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Recently I wrote about the necessity in TDD of specifying both sides of a behavioral boundary, and its epsilon. This is important because we want a complete, detailed record of the critical business rules and other values in the system.
But there is another reason that this is important. It has to do with the notion of “a specification.”
Why do we want a specification, as developers? Simply put, it is to help us to write the correct code. The best specification, therefore, would ensure we write the correct code. It says “If you make a mistake, I’ll tell you right away.”
If, as I mentioned in the previous example, we wrote a test that said, “A value of 101 will be reduced to 89.1.” that test would pass if the code always applied the 10% discount, no matter what the value is. That would be the wrong code, but the test would pass. It would fail to tell us we had made a mistake.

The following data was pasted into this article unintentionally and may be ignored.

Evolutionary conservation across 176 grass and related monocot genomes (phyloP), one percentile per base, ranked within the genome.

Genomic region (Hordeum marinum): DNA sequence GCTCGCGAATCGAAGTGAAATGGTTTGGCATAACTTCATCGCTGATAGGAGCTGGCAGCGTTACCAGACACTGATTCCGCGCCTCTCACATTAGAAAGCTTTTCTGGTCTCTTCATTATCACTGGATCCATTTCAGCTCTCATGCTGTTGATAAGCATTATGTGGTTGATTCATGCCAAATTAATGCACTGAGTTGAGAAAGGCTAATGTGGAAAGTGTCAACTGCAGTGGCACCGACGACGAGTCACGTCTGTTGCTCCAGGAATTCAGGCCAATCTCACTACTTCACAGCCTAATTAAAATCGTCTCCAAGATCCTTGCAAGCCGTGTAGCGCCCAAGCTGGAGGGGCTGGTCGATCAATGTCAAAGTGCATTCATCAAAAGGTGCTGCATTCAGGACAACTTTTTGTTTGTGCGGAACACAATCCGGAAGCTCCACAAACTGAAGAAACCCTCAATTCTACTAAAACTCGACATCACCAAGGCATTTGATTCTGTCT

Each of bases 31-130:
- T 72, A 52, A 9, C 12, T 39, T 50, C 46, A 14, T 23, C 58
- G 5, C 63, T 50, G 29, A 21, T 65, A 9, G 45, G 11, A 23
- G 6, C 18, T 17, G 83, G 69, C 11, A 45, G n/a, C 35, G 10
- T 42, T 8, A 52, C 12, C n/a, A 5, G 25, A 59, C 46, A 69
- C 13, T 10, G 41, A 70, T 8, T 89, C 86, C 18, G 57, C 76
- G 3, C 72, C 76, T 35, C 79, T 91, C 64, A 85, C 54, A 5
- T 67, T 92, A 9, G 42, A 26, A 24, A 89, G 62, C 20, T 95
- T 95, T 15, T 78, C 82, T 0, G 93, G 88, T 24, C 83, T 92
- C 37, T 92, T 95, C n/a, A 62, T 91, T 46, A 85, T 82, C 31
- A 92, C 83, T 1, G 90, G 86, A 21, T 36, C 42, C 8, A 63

If the boundary is fully specified, however, we will have to put a conditional into the code, and if the epsilon is specified, then the conditional will have to be implemented with the right level of precision.
That’s what good specifications do and only TDD makes them executable/automated. They become enormously valuable to developers.